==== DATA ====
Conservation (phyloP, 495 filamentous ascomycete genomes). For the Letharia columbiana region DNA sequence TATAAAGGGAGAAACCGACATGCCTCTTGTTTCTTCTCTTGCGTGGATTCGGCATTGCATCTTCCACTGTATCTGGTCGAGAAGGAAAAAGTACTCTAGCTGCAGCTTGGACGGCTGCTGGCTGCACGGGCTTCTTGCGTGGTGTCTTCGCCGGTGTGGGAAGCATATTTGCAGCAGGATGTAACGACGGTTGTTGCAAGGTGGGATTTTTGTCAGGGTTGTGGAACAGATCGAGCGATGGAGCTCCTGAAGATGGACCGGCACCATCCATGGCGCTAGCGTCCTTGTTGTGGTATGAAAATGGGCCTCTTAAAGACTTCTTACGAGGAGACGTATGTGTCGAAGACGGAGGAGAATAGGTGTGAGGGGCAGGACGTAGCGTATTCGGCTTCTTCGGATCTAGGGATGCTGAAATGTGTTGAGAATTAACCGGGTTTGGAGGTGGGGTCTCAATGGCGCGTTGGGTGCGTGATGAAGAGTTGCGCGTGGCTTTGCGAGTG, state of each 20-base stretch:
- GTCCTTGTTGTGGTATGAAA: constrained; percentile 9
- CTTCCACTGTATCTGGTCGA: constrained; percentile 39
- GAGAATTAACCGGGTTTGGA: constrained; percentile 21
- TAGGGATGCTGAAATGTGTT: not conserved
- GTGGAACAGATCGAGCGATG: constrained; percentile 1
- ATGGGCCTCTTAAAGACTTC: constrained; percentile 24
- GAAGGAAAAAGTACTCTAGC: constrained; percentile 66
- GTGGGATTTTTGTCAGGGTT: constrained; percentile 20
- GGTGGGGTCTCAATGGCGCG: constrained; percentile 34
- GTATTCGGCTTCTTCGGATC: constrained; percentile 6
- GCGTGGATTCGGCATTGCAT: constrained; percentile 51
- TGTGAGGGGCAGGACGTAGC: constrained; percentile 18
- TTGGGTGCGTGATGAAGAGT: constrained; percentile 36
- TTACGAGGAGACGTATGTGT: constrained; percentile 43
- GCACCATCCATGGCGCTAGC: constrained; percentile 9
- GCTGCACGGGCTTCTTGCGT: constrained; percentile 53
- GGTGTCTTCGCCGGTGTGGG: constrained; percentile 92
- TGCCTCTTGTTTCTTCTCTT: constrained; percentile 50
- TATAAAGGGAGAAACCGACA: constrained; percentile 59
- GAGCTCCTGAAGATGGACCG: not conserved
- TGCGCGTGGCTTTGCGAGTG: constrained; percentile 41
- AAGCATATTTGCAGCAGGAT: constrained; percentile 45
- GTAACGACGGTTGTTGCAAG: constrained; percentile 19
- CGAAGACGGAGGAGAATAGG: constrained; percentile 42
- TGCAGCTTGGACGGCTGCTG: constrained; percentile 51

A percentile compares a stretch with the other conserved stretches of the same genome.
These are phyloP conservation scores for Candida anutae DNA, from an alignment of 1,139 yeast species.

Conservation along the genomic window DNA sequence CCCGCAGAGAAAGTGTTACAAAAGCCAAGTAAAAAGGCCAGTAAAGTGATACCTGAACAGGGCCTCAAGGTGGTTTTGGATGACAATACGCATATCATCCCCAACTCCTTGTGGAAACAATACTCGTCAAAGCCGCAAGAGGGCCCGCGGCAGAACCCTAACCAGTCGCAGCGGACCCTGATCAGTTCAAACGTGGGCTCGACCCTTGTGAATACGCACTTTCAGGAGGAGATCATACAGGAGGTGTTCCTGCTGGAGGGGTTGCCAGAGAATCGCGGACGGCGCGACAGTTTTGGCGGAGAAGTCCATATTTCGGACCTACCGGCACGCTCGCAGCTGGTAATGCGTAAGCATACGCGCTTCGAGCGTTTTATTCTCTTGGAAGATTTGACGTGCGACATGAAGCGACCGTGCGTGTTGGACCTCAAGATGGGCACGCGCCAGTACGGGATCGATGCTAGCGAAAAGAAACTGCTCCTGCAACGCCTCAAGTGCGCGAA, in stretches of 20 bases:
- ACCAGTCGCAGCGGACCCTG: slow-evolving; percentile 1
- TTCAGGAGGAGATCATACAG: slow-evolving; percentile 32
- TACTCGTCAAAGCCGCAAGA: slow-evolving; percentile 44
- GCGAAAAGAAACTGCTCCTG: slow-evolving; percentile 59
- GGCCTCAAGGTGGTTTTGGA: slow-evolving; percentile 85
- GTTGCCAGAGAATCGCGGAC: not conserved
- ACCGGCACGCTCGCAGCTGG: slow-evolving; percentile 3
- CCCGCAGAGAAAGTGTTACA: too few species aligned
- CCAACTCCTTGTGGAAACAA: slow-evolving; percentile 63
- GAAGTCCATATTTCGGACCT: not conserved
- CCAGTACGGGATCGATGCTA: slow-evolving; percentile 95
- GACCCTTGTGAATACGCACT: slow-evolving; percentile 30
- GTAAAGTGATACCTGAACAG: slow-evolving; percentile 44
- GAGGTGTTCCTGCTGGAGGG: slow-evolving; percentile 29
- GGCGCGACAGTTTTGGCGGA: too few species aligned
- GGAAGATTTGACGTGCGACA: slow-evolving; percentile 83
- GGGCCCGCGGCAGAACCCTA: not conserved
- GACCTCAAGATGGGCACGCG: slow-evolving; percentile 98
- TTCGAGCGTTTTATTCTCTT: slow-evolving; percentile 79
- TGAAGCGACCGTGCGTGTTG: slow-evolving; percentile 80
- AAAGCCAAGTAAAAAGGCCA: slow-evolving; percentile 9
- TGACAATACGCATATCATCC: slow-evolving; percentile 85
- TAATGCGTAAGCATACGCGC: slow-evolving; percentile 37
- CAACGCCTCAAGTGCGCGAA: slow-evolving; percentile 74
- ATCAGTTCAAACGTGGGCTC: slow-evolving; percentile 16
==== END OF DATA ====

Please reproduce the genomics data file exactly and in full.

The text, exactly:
Conservation (phyloP, 495 filamentous ascomycete genomes). For the Letharia columbiana region DNA sequence TATAAAGGGAGAAACCGACATGCCTCTTGTTTCTTCTCTTGCGTGGATTCGGCATTGCATCTTCCACTGTATCTGGTCGAGAAGGAAAAAGTACTCTAGCTGCAGCTTGGACGGCTGCTGGCTGCACGGGCTTCTTGCGTGGTGTCTTCGCCGGTGTGGGAAGCATATTTGCAGCAGGATGTAACGACGGTTGTTGCAAGGTGGGATTTTTGTCAGGGTTGTGGAACAGATCGAGCGATGGAGCTCCTGAAGATGGACCGGCACCATCCATGGCGCTAGCGTCCTTGTTGTGGTATGAAAATGGGCCTCTTAAAGACTTCTTACGAGGAGACGTATGTGTCGAAGACGGAGGAGAATAGGTGTGAGGGGCAGGACGTAGCGTATTCGGCTTCTTCGGATCTAGGGATGCTGAAATGTGTTGAGAATTAACCGGGTTTGGAGGTGGGGTCTCAATGGCGCGTTGGGTGCGTGATGAAGAGTTGCGCGTGGCTTTGCGAGTG, state of each 20-base stretch:
- GTCCTTGTTGTGGTATGAAA: constrained; percentile 9
- CTTCCACTGTATCTGGTCGA: constrained; percentile 39
- GAGAATTAACCGGGTTTGGA: constrained; percentile 21
- TAGGGATGCTGAAATGTGTT: not conserved
- GTGGAACAGATCGAGCGATG: constrained; percentile 1
- ATGGGCCTCTTAAAGACTTC: constrained; percentile 24
- GAAGGAAAAAGTACTCTAGC: constrained; percentile 66
- GTGGGATTTTTGTCAGGGTT: constrained; percentile 20
- GGTGGGGTCTCAATGGCGCG: constrained; percentile 34
- GTATTCGGCTTCTTCGGATC: constrained; percentile 6
- GCGTGGATTCGGCATTGCAT: constrained; percentile 51
- TGTGAGGGGCAGGACGTAGC: constrained; percentile 18
- TTGGGTGCGTGATGAAGAGT: constrained; percentile 36
- TTACGAGGAGACGTATGTGT: constrained; percentile 43
- GCACCATCCATGGCGCTAGC: constrained; percentile 9
- GCTGCACGGGCTTCTTGCGT: constrained; percentile 53
- GGTGTCTTCGCCGGTGTGGG: constrained; percentile 92
- TGCCTCTTGTTTCTTCTCTT: constrained; percentile 50
- TATAAAGGGAGAAACCGACA: constrained; percentile 59
- GAGCTCCTGAAGATGGACCG: not conserved
- TGCGCGTGGCTTTGCGAGTG: constrained; percentile 41
- AAGCATATTTGCAGCAGGAT: constrained; percentile 45
- GTAACGACGGTTGTTGCAAG: constrained; percentile 19
- CGAAGACGGAGGAGAATAGG: constrained; percentile 42
- TGCAGCTTGGACGGCTGCTG: constrained; percentile 51

A percentile compares a stretch with the other conserved stretches of the same genome.
These are phyloP conservation scores for Candida anutae DNA, from an alignment of 1,139 yeast species.

Conservation along the genomic window DNA sequence CCCGCAGAGAAAGTGTTACAAAAGCCAAGTAAAAAGGCCAGTAAAGTGATACCTGAACAGGGCCTCAAGGTGGTTTTGGATGACAATACGCATATCATCCCCAACTCCTTGTGGAAACAATACTCGTCAAAGCCGCAAGAGGGCCCGCGGCAGAACCCTAACCAGTCGCAGCGGACCCTGATCAGTTCAAACGTGGGCTCGACCCTTGTGAATACGCACTTTCAGGAGGAGATCATACAGGAGGTGTTCCTGCTGGAGGGGTTGCCAGAGAATCGCGGACGGCGCGACAGTTTTGGCGGAGAAGTCCATATTTCGGACCTACCGGCACGCTCGCAGCTGGTAATGCGTAAGCATACGCGCTTCGAGCGTTTTATTCTCTTGGAAGATTTGACGTGCGACATGAAGCGACCGTGCGTGTTGGACCTCAAGATGGGCACGCGCCAGTACGGGATCGATGCTAGCGAAAAGAAACTGCTCCTGCAACGCCTCAAGTGCGCGAA, in stretches of 20 bases:
- ACCAGTCGCAGCGGACCCTG: slow-evolving; percentile 1
- TTCAGGAGGAGATCATACAG: slow-evolving; percentile 32
- TACTCGTCAAAGCCGCAAGA: slow-evolving; percentile 44
- GCGAAAAGAAACTGCTCCTG: slow-evolving; percentile 59
- GGCCTCAAGGTGGTTTTGGA: slow-evolving; percentile 85
- GTTGCCAGAGAATCGCGGAC: not conserved
- ACCGGCACGCTCGCAGCTGG: slow-evolving; percentile 3
- CCCGCAGAGAAAGTGTTACA: too few species aligned
- CCAACTCCTTGTGGAAACAA: slow-evolving; percentile 63
- GAAGTCCATATTTCGGACCT: not conserved
- CCAGTACGGGATCGATGCTA: slow-evolving; percentile 95
- GACCCTTGTGAATACGCACT: slow-evolving; percentile 30
- GTAAAGTGATACCTGAACAG: slow-evolving; percentile 44
- GAGGTGTTCCTGCTGGAGGG: slow-evolving; percentile 29
- GGCGCGACAGTTTTGGCGGA: too few species aligned
- GGAAGATTTGACGTGCGACA: slow-evolving; percentile 83
- GGGCCCGCGGCAGAACCCTA: not conserved
- GACCTCAAGATGGGCACGCG: slow-evolving; percentile 98
- TTCGAGCGTTTTATTCTCTT: slow-evolving; percentile 79
- TGAAGCGACCGTGCGTGTTG: slow-evolving; percentile 80
- AAAGCCAAGTAAAAAGGCCA: slow-evolving; percentile 9
- TGACAATACGCATATCATCC: slow-evolving; percentile 85
- TAATGCGTAAGCATACGCGC: slow-evolving; percentile 37
- CAACGCCTCAAGTGCGCGAA: slow-evolving; percentile 74
- ATCAGTTCAAACGTGGGCTC: slow-evolving; percentile 16